James Kanze
     
    James Kanze, Oct 2, 2009
    #4
  5. Diwa

    Diwa Guest

    OP here. Thanks to all who responded.

    Here are some facts. This program is multi-threaded (we know iostreams
    are not thread safe).

    On days when the cout screwup happens, right during program startup,
    the logs show that while one thread is in the middle of printing addr
    of a memory location using cout (hex by default), another thread
    interrupts it with its own cout.

    Maybe since the first thread was in the middle of printing addr in hex
    format when it got interrupted, the hex flag remained set. Just
    guessing.
     
    Diwa, Oct 2, 2009
    #5
  6. Diwa

    James Kanze Guest

    On Oct 2, 1:58 pm, Diwa <> wrote:
    > OP here. Thanks to all who responded.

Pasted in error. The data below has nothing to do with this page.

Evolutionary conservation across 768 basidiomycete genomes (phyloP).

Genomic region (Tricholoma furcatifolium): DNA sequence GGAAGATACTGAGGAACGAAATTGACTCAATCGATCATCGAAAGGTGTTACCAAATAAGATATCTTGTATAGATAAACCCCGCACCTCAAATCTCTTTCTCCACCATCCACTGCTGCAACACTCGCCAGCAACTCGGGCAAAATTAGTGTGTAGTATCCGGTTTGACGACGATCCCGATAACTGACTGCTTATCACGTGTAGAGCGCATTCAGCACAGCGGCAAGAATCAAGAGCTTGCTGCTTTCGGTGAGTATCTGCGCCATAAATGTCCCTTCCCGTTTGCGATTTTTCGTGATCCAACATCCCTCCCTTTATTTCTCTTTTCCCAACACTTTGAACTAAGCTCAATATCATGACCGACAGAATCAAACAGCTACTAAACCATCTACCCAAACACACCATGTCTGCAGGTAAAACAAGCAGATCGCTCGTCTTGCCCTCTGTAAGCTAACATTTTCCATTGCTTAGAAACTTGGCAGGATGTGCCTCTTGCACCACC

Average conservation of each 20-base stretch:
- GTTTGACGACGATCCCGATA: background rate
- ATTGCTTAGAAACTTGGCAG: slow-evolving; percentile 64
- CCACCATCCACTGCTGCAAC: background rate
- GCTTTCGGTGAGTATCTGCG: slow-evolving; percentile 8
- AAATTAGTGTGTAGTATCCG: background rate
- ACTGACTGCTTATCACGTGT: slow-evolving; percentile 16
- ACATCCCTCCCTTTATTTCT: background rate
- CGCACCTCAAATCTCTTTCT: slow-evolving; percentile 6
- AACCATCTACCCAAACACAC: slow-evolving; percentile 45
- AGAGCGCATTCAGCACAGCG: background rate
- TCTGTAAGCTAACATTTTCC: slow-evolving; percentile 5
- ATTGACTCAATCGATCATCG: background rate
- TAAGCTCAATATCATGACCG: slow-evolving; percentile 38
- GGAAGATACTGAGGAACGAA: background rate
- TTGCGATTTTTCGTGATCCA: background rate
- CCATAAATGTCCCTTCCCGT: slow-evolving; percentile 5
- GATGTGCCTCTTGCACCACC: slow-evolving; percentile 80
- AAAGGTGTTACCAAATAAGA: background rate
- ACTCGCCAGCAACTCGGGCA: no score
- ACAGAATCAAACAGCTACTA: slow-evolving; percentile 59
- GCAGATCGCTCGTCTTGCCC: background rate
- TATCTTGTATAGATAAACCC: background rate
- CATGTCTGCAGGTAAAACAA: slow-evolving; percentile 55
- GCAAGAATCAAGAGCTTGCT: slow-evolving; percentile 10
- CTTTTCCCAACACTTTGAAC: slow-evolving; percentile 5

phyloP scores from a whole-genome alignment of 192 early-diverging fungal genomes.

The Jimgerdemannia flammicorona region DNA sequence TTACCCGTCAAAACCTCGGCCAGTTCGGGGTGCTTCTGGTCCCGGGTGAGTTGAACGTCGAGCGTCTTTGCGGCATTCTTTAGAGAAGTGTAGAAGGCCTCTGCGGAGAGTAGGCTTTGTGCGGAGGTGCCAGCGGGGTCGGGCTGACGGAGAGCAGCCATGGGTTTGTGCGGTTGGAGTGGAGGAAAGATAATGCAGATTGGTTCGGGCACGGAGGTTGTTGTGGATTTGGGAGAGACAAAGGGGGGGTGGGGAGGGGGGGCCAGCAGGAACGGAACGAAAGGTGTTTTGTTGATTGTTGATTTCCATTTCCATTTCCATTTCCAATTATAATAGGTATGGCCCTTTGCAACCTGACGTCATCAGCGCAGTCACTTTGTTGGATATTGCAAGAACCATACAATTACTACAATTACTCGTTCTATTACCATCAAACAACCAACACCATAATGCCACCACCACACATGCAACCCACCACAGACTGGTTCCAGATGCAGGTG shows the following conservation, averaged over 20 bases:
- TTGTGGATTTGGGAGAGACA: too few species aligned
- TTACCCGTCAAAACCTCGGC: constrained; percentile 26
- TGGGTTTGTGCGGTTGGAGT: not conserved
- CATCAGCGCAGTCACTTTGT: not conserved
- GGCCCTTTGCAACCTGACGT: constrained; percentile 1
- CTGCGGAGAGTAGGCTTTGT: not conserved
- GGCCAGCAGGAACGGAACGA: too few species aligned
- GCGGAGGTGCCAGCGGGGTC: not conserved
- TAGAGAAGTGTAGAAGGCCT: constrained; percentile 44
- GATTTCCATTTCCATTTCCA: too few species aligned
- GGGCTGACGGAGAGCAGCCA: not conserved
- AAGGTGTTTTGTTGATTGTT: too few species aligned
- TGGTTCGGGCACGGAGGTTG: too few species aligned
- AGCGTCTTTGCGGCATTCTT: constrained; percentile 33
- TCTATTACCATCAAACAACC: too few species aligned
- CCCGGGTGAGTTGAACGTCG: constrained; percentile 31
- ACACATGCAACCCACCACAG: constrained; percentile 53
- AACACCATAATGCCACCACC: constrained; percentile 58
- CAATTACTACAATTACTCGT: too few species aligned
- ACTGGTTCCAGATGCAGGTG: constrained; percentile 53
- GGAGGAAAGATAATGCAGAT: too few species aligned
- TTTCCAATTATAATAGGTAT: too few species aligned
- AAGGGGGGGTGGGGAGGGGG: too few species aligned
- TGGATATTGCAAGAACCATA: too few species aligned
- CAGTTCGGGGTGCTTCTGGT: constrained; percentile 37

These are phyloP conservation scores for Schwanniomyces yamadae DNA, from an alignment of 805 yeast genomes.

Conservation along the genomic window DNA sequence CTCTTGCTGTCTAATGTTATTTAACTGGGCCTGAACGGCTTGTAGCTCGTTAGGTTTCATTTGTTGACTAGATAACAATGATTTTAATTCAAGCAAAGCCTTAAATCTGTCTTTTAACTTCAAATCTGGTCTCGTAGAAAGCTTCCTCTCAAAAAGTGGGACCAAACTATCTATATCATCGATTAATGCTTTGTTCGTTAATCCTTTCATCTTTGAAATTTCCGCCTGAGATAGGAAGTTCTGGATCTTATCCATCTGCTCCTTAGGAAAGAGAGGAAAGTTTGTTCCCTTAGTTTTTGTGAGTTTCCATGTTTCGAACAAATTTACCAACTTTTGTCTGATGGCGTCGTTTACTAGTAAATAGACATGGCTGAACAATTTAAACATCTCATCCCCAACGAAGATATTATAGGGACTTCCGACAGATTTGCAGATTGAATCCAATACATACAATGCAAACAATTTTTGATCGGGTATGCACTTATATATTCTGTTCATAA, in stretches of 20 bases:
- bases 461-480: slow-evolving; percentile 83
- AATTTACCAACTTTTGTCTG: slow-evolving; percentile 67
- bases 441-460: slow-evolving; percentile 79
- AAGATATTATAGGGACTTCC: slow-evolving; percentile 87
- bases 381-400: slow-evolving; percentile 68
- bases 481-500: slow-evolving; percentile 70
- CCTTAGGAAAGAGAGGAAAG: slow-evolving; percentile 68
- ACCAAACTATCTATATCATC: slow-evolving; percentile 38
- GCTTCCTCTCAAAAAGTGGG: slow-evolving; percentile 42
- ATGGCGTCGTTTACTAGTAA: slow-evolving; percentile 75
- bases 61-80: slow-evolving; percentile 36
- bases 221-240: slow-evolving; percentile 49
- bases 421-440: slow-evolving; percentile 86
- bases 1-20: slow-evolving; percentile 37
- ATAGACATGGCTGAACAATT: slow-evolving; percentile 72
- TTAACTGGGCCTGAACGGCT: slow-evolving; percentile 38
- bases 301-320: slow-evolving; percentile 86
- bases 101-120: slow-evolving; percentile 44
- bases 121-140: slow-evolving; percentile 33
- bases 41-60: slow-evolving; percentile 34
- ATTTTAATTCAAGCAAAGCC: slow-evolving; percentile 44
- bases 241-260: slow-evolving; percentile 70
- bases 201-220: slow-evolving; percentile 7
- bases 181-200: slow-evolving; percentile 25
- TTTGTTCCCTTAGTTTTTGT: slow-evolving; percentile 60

> Here are some facts. This program is multi-threaded (we know
    > iostreams are not thread safe).


    > On days when the cout screwup happens, right during program
    > startup, the logs show that while one thread is in the middle
    > of printing addr of a memory location using cout (hex by
    > default), another thread interrupts it with its own cout.


    I know of no implementation which can handle this. You need
    some sort of external synchronization for all of your output to
    any given instance of an ostream. (You should not need
    synchronization for output to different instances.)

    > Maybe since the first thread was in the middle of printing
    > addr in hex format when it got interrupted, the hex flag
    > remained set. Just guessing.


    Something like "std::cout << std::hex << someInt" resolves to: